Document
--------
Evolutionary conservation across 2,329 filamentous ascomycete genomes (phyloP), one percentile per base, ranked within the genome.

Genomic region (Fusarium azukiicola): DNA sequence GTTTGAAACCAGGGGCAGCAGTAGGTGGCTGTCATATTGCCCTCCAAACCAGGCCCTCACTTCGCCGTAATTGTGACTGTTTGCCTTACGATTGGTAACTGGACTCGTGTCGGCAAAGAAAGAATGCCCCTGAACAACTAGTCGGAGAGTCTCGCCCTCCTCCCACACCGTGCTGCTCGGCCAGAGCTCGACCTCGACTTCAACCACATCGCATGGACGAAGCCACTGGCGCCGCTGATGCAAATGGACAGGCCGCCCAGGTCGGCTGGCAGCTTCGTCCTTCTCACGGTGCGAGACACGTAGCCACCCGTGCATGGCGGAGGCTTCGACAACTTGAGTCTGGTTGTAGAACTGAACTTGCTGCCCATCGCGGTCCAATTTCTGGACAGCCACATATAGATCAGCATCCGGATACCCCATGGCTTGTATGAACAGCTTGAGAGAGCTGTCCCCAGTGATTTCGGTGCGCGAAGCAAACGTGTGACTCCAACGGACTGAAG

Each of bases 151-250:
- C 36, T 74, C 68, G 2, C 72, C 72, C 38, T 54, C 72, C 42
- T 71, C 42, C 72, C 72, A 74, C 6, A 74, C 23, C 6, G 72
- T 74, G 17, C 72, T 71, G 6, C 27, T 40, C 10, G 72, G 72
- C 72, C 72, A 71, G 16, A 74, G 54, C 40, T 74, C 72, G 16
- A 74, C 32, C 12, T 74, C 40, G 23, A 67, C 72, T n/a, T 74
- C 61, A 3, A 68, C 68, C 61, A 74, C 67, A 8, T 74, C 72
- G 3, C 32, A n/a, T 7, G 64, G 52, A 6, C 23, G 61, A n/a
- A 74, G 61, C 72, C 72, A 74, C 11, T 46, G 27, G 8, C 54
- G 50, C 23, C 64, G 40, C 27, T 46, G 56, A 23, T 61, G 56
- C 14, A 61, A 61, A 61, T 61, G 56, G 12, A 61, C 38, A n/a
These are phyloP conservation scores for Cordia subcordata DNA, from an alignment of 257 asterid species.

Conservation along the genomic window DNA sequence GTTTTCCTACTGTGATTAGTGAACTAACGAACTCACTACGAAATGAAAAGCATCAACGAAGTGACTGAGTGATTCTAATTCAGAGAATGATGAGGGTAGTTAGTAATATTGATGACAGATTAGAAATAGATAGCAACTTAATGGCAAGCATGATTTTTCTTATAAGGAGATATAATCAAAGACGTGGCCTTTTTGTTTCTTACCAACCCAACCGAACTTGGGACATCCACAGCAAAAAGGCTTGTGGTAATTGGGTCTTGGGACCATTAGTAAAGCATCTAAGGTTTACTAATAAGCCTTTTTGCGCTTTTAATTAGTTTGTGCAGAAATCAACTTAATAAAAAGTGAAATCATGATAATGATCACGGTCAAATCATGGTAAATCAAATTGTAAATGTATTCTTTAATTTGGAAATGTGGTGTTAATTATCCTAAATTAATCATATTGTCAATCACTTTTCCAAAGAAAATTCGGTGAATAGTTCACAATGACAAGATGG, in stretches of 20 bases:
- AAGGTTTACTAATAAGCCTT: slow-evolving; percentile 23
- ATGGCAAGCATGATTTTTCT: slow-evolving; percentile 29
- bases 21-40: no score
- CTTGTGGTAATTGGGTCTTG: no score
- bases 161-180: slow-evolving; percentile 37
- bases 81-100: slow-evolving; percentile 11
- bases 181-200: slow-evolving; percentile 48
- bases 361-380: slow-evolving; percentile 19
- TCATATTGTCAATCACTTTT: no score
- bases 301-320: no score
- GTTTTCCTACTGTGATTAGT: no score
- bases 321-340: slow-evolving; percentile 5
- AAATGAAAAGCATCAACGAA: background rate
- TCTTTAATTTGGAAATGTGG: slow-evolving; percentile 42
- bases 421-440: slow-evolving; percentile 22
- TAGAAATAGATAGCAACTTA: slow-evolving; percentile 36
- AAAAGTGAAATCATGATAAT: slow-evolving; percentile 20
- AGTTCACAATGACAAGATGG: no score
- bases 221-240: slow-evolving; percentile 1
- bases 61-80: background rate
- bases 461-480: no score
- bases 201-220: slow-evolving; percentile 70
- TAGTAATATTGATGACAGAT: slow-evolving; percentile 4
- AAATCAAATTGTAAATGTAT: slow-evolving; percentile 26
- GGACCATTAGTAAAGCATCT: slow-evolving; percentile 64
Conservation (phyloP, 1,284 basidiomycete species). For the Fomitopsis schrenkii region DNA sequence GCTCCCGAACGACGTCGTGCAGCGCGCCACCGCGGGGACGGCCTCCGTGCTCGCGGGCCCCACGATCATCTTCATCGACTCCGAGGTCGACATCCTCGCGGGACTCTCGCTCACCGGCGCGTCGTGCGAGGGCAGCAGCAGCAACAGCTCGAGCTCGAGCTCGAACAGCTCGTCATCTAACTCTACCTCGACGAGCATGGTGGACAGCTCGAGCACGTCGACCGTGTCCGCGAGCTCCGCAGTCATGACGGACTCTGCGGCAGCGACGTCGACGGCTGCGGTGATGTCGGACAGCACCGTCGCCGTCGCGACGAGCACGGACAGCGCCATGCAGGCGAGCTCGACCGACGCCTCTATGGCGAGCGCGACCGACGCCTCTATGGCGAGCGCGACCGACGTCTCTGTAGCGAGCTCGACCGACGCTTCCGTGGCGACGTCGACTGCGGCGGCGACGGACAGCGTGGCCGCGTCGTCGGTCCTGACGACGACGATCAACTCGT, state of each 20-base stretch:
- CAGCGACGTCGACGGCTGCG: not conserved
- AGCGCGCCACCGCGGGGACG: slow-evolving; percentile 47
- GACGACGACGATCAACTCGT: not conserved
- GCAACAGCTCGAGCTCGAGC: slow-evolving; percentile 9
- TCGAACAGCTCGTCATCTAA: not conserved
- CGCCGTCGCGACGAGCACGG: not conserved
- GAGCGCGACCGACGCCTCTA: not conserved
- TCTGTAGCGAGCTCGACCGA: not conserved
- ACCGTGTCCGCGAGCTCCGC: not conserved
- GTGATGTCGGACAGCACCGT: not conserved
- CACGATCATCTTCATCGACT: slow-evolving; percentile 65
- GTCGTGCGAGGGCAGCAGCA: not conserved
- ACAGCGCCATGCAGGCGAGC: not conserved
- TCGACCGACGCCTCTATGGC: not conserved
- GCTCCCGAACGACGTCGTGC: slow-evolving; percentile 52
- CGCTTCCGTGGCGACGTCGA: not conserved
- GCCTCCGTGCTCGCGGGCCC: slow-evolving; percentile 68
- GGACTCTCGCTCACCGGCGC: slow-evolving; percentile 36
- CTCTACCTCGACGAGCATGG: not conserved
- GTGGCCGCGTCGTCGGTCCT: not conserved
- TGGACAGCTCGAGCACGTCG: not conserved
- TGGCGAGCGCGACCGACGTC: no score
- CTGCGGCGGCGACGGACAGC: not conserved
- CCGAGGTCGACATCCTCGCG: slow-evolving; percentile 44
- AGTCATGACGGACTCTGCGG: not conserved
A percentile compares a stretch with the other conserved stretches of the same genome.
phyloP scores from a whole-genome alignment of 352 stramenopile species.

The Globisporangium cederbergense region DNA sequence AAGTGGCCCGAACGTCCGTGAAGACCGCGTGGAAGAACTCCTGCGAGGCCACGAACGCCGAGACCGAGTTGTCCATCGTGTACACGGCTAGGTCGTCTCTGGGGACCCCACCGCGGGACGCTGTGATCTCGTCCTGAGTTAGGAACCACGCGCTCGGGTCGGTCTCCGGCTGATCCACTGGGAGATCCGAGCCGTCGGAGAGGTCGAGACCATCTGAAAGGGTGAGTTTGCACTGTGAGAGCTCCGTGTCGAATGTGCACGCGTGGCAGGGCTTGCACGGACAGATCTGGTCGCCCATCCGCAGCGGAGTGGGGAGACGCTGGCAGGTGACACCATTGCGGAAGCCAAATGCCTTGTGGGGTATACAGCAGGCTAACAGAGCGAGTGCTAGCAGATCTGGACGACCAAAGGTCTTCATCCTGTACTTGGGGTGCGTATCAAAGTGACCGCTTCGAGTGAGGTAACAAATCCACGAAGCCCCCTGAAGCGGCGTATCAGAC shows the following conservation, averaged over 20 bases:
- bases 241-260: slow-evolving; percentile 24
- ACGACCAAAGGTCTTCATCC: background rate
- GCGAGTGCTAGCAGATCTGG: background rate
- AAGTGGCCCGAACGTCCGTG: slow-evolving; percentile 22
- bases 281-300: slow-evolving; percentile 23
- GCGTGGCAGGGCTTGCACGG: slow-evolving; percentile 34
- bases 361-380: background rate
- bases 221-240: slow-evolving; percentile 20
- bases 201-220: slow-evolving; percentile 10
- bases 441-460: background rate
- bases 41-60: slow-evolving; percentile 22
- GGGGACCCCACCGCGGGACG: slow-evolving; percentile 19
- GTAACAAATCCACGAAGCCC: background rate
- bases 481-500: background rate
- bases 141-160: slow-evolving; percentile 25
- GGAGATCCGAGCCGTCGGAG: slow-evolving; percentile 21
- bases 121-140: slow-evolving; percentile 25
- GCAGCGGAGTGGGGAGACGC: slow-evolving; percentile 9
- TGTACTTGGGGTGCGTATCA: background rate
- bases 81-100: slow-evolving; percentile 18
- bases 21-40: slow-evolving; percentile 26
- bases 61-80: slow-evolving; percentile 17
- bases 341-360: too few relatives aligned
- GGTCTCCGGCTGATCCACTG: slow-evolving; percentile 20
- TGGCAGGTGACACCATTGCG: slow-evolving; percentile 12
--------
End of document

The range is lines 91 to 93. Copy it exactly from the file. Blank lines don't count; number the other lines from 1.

- bases 61-80: slow-evolving; percentile 17
- bases 341-360: too few relatives aligned
- GGTCTCCGGCTGATCCACTG: slow-evolving; percentile 20